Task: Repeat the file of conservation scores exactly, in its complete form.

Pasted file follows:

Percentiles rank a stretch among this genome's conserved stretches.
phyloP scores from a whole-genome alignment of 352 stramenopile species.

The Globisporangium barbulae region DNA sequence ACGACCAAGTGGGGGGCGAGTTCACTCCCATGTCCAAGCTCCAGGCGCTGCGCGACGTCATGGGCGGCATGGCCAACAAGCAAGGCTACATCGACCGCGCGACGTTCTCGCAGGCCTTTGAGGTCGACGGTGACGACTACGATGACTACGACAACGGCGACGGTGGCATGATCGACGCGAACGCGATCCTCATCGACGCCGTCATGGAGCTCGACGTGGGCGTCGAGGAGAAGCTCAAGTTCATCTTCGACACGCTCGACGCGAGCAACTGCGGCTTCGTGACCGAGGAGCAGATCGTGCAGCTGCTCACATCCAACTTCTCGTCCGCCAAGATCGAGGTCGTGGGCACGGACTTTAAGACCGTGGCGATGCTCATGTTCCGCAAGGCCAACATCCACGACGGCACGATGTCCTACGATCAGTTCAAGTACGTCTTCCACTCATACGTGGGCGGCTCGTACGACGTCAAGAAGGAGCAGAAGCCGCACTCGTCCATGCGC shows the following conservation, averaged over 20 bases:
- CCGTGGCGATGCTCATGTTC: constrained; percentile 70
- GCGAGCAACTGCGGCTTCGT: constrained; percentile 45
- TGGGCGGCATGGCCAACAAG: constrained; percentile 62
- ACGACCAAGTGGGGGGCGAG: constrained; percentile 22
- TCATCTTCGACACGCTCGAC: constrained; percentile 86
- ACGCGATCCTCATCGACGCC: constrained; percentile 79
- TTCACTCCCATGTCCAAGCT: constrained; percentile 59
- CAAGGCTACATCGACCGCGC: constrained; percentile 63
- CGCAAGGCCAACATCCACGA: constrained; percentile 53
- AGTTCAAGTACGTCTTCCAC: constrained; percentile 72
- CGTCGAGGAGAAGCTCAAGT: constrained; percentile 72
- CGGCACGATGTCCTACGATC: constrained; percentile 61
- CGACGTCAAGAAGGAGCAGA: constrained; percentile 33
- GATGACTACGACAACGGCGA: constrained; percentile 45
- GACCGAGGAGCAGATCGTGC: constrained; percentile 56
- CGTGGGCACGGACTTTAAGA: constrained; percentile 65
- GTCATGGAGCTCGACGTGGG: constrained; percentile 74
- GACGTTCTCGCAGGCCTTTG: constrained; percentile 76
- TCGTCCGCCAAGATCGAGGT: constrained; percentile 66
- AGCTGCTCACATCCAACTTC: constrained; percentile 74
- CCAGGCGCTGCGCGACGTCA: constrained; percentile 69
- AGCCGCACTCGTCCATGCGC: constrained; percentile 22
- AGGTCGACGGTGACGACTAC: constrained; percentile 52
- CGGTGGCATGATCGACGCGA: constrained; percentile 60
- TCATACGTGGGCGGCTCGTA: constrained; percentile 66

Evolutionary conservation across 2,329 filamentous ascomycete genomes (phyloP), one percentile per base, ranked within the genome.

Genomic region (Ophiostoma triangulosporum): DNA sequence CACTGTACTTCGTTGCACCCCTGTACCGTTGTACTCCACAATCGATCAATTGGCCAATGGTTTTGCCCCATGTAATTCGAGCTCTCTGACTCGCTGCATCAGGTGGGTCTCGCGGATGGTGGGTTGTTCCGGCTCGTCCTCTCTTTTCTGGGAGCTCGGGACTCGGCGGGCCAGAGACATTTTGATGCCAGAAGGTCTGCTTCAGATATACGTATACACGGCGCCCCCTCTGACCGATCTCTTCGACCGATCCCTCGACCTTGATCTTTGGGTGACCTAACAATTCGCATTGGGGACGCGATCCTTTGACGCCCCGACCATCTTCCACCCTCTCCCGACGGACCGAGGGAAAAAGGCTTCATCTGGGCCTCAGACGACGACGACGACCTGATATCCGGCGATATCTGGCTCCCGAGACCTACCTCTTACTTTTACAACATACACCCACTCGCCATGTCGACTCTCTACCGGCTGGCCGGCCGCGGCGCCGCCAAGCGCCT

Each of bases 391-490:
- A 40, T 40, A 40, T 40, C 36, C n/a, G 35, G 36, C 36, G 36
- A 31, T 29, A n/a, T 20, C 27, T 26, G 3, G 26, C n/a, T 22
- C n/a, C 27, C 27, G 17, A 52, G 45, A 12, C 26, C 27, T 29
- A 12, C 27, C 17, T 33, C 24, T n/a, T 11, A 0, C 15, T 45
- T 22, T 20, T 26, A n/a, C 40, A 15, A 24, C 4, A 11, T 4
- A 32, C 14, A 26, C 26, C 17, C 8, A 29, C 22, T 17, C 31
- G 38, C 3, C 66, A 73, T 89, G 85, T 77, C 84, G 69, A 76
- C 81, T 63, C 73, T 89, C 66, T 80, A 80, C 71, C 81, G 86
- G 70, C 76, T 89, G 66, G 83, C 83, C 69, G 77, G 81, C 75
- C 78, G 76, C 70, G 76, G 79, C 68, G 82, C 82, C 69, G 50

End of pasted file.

Percentiles rank a stretch among this genome's conserved stretches.
phyloP scores from a whole-genome alignment of 352 stramenopile species.

The Globisporangium barbulae region DNA sequence ACGACCAAGTGGGGGGCGAGTTCACTCCCATGTCCAAGCTCCAGGCGCTGCGCGACGTCATGGGCGGCATGGCCAACAAGCAAGGCTACATCGACCGCGCGACGTTCTCGCAGGCCTTTGAGGTCGACGGTGACGACTACGATGACTACGACAACGGCGACGGTGGCATGATCGACGCGAACGCGATCCTCATCGACGCCGTCATGGAGCTCGACGTGGGCGTCGAGGAGAAGCTCAAGTTCATCTTCGACACGCTCGACGCGAGCAACTGCGGCTTCGTGACCGAGGAGCAGATCGTGCAGCTGCTCACATCCAACTTCTCGTCCGCCAAGATCGAGGTCGTGGGCACGGACTTTAAGACCGTGGCGATGCTCATGTTCCGCAAGGCCAACATCCACGACGGCACGATGTCCTACGATCAGTTCAAGTACGTCTTCCACTCATACGTGGGCGGCTCGTACGACGTCAAGAAGGAGCAGAAGCCGCACTCGTCCATGCGC shows the following conservation, averaged over 20 bases:
- CCGTGGCGATGCTCATGTTC: constrained; percentile 70
- GCGAGCAACTGCGGCTTCGT: constrained; percentile 45
- TGGGCGGCATGGCCAACAAG: constrained; percentile 62
- ACGACCAAGTGGGGGGCGAG: constrained; percentile 22
- TCATCTTCGACACGCTCGAC: constrained; percentile 86
- ACGCGATCCTCATCGACGCC: constrained; percentile 79
- TTCACTCCCATGTCCAAGCT: constrained; percentile 59
- CAAGGCTACATCGACCGCGC: constrained; percentile 63
- CGCAAGGCCAACATCCACGA: constrained; percentile 53
- AGTTCAAGTACGTCTTCCAC: constrained; percentile 72
- CGTCGAGGAGAAGCTCAAGT: constrained; percentile 72
- CGGCACGATGTCCTACGATC: constrained; percentile 61
- CGACGTCAAGAAGGAGCAGA: constrained; percentile 33
- GATGACTACGACAACGGCGA: constrained; percentile 45
- GACCGAGGAGCAGATCGTGC: constrained; percentile 56
- CGTGGGCACGGACTTTAAGA: constrained; percentile 65
- GTCATGGAGCTCGACGTGGG: constrained; percentile 74
- GACGTTCTCGCAGGCCTTTG: constrained; percentile 76
- TCGTCCGCCAAGATCGAGGT: constrained; percentile 66
- AGCTGCTCACATCCAACTTC: constrained; percentile 74
- CCAGGCGCTGCGCGACGTCA: constrained; percentile 69
- AGCCGCACTCGTCCATGCGC: constrained; percentile 22
- AGGTCGACGGTGACGACTAC: constrained; percentile 52
- CGGTGGCATGATCGACGCGA: constrained; percentile 60
- TCATACGTGGGCGGCTCGTA: constrained; percentile 66

Evolutionary conservation across 2,329 filamentous ascomycete genomes (phyloP), one percentile per base, ranked within the genome.

Genomic region (Ophiostoma triangulosporum): DNA sequence CACTGTACTTCGTTGCACCCCTGTACCGTTGTACTCCACAATCGATCAATTGGCCAATGGTTTTGCCCCATGTAATTCGAGCTCTCTGACTCGCTGCATCAGGTGGGTCTCGCGGATGGTGGGTTGTTCCGGCTCGTCCTCTCTTTTCTGGGAGCTCGGGACTCGGCGGGCCAGAGACATTTTGATGCCAGAAGGTCTGCTTCAGATATACGTATACACGGCGCCCCCTCTGACCGATCTCTTCGACCGATCCCTCGACCTTGATCTTTGGGTGACCTAACAATTCGCATTGGGGACGCGATCCTTTGACGCCCCGACCATCTTCCACCCTCTCCCGACGGACCGAGGGAAAAAGGCTTCATCTGGGCCTCAGACGACGACGACGACCTGATATCCGGCGATATCTGGCTCCCGAGACCTACCTCTTACTTTTACAACATACACCCACTCGCCATGTCGACTCTCTACCGGCTGGCCGGCCGCGGCGCCGCCAAGCGCCT

Each of bases 391-490:
- A 40, T 40, A 40, T 40, C 36, C n/a, G 35, G 36, C 36, G 36
- A 31, T 29, A n/a, T 20, C 27, T 26, G 3, G 26, C n/a, T 22
- C n/a, C 27, C 27, G 17, A 52, G 45, A 12, C 26, C 27, T 29
- A 12, C 27, C 17, T 33, C 24, T n/a, T 11, A 0, C 15, T 45
- T 22, T 20, T 26, A n/a, C 40, A 15, A 24, C 4, A 11, T 4
- A 32, C 14, A 26, C 26, C 17, C 8, A 29, C 22, T 17, C 31
- G 38, C 3, C 66, A 73, T 89, G 85, T 77, C 84, G 69, A 76
- C 81, T 63, C 73, T 89, C 66, T 80, A 80, C 71, C 81, G 86
- G 70, C 76, T 89, G 66, G 83, C 83, C 69, G 77, G 81, C 75
- C 78, G 76, C 70, G 76, G 79, C 68, G 82, C 82, C 69, G 50